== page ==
Can we afford not to base our economy in sustainable transport?

The Chancellor's Autumn Statement sought to tackle the UK's dire economic problems, with the announcement also noting the need for action on social and environmental issues.

However, can a modern budget from a globally-essential financial centre, really afford not to prioritise sustainability within our economy?

Transport is still the most polluting sector in the UK, being responsible for more than a quarter of our domestic greenhouse gas emissions, with the majority of transport emissions coming from cars. There is no doubt we are all in a position wherein every opportunity to help halt the wave of climate change must now be taken.

Funding – investing – in environmentally-focused sustainable transport solutions across the UK, can be of lasting benefit, as we look to support the public in transforming our travel habits.

The first real victory in what must be a global campaign for the planet is helping the people realise they can make a difference with everyday actions, and to create the change they want to see in the world.

Walking, wheeling and cycling are cheaper, healthier, and better for the planet, and have always worked. Here and now, active travel can be realised as something everyone can do.

The cost of living crisis has spiked the paucity of affordable transport options that our car-dominated infrastructure has created. The price of fuel and car maintenance is now beyond the budget of millions, making essential journeys unaffordable. With both private motorised transport over-stretching family finances, and the poor state of infrastructure leaving those not using cars to feel unsafe and unwelcome on the roads and pavements, support for active travel is in increasingly high demand.

Indeed, Sustrans' Walking and Cycling Index (2021) found people on low incomes want greater investment on walking (58%) and cycling (50%), than driving (36%).

So, we must see active travel prioritised to make walking, wheeling and cycling the most convenient means of getting around for the majority of people, which will require several essential steps:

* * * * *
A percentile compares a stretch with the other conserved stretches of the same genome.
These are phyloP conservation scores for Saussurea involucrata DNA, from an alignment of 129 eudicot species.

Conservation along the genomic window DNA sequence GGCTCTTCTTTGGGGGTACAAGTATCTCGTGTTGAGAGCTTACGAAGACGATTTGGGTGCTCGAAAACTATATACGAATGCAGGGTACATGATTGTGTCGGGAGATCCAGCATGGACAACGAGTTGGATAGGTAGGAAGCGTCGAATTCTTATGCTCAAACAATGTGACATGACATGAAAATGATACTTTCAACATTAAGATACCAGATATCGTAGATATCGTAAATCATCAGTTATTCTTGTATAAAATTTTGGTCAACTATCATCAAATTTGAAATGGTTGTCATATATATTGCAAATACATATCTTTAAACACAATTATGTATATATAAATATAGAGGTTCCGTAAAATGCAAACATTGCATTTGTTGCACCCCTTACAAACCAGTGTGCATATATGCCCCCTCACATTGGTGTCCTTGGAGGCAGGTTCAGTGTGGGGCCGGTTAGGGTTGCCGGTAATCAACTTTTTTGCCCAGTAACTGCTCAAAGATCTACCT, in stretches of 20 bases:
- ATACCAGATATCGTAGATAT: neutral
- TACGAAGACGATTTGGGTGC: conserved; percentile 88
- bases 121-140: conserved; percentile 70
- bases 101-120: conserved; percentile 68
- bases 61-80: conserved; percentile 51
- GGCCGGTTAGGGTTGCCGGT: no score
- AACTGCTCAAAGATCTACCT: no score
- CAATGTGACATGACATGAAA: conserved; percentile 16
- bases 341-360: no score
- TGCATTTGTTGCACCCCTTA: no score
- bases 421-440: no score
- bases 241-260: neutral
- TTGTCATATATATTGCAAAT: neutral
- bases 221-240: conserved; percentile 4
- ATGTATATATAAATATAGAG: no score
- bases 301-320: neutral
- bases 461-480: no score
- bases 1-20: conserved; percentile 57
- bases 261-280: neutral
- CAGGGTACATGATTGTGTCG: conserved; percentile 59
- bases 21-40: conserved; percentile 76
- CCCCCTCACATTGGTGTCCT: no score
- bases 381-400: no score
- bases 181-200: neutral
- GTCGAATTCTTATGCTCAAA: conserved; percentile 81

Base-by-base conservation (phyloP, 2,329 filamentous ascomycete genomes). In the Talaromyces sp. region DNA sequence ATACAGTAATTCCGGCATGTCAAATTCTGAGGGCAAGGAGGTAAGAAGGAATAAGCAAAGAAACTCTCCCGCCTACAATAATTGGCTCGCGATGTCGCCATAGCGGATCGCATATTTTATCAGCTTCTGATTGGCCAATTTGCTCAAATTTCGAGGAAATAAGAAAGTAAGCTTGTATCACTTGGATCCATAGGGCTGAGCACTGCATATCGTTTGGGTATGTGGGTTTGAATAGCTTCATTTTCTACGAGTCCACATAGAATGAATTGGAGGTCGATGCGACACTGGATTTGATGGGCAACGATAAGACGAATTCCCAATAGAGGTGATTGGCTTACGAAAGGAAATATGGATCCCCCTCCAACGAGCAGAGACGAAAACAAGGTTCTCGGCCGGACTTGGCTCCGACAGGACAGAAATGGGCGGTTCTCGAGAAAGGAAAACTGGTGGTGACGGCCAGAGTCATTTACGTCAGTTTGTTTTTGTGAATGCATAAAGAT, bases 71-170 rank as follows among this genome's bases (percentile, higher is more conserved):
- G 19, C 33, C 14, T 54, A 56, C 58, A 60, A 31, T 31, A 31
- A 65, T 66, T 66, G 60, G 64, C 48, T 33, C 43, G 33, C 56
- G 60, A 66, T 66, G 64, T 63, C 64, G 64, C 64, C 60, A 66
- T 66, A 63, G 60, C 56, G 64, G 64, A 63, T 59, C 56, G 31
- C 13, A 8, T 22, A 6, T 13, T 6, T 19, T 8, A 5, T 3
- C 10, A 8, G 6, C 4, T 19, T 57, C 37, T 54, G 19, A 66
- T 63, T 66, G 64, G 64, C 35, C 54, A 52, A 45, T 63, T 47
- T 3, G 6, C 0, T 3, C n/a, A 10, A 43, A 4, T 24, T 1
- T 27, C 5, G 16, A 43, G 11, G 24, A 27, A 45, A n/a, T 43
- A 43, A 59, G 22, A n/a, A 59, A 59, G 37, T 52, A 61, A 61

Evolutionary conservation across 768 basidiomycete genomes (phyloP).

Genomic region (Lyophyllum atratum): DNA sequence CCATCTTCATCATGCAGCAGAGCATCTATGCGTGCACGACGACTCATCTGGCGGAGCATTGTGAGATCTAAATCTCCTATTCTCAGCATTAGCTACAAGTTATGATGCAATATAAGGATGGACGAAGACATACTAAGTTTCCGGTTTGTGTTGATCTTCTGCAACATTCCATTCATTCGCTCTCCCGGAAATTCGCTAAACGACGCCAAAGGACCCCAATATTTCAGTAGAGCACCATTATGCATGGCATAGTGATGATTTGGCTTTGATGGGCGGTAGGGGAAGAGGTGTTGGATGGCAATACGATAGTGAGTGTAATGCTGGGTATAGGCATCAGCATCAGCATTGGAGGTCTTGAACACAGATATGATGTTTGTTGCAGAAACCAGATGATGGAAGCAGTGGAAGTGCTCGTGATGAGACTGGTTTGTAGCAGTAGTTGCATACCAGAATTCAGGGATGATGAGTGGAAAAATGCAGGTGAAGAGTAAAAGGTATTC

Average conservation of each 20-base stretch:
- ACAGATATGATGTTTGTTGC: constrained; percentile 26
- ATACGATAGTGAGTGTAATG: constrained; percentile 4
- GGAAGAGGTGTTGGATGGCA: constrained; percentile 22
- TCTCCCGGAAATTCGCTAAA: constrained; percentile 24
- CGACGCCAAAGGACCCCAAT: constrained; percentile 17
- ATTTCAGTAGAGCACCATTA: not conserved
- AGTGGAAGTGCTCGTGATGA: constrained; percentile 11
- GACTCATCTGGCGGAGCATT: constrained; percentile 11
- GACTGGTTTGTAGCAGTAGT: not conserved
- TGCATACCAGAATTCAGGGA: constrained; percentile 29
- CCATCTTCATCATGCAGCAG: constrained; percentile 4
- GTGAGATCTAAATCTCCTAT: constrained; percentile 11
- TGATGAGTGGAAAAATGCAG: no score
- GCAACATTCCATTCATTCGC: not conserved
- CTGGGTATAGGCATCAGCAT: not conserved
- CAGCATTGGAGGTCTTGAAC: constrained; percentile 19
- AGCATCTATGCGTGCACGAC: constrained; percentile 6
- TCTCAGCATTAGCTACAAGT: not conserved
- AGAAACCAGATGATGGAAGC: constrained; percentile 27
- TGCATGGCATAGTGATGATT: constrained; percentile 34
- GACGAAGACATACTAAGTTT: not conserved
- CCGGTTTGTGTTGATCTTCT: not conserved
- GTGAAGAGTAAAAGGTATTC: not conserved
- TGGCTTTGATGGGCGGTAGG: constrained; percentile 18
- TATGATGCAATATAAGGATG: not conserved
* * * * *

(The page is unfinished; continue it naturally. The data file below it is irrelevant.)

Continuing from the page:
1. Pavement parking is discriminatory against wheelchair and mobility scooter users, other disabled people, those with visual impairments, and more. The UK government's target is for half of all journeys in towns and cities to be cycled or walked by 2030. Achieving this will be impossible unless we do more to make walking and wheeling more accessible and inclusive - a vital first step is to ban pavement parking.

2. Local Authorities and central Government must guarantee protected cycle lanes on main road routes to schools, to help embed new active travel habits of people across the UK forced to change the way they travel during the cost of living crisis.

3. The proximity of local services and amenities prevents people walking and wheeling more, as only just over half of people say they could easily get to many places they need to visit without having to drive. 79% of people support the creation of 20-minute neighbourhoods where amenities and services, such as shops, green space and GPs are located within a 20-minute return walk or wheel of where they live.

The social benefit of these calls for change are even more crucial in this financial crisis, as desperate families are having to choose between affording essential journeys, heating, or eating, and will increasingly rely on committed and effective investment in the cheapest, healthiest, and least polluting way to travel.

The Sustrans Paths for Everyone - Three Years On (2021) report found that at the height of pandemic in 2020, the National Cycle Network carried 4.9 million users over 764.8 million trips, showing public reliance on walking and cycling infrastructure.

We should also remember that active travel generated £36.5billion for the UK economy last year, due to the direct economic benefits of walking and cycling, as well as others such as reducing the cost of traffic congestion and running a car, improved health and reduced burden on the NHS, and fewer sick days at work.

People who walk to the high street spend up to 40% more than those who drive, whilst physically active people take 27% fewer annual sick days than their colleagues. Cycling and walking infrastructure also unlocks housing developments giving people more choice in how they travel and connecting them to work and education.

That's why it's so important that we keep investing in the networks that make it possible for everyone to make the choice to walk, wheel and cycle for their local journeys.

Ultimately, future generations will look back on the action we take now to embed sustainable travel as the bedrock of how we get around. COP27 has highlighted that we cannot afford for alternatives to car use to be short-term and underfunded if we're to achieve Net-Zero. This is a goal we must all share if we're to have hope of a sustainable future.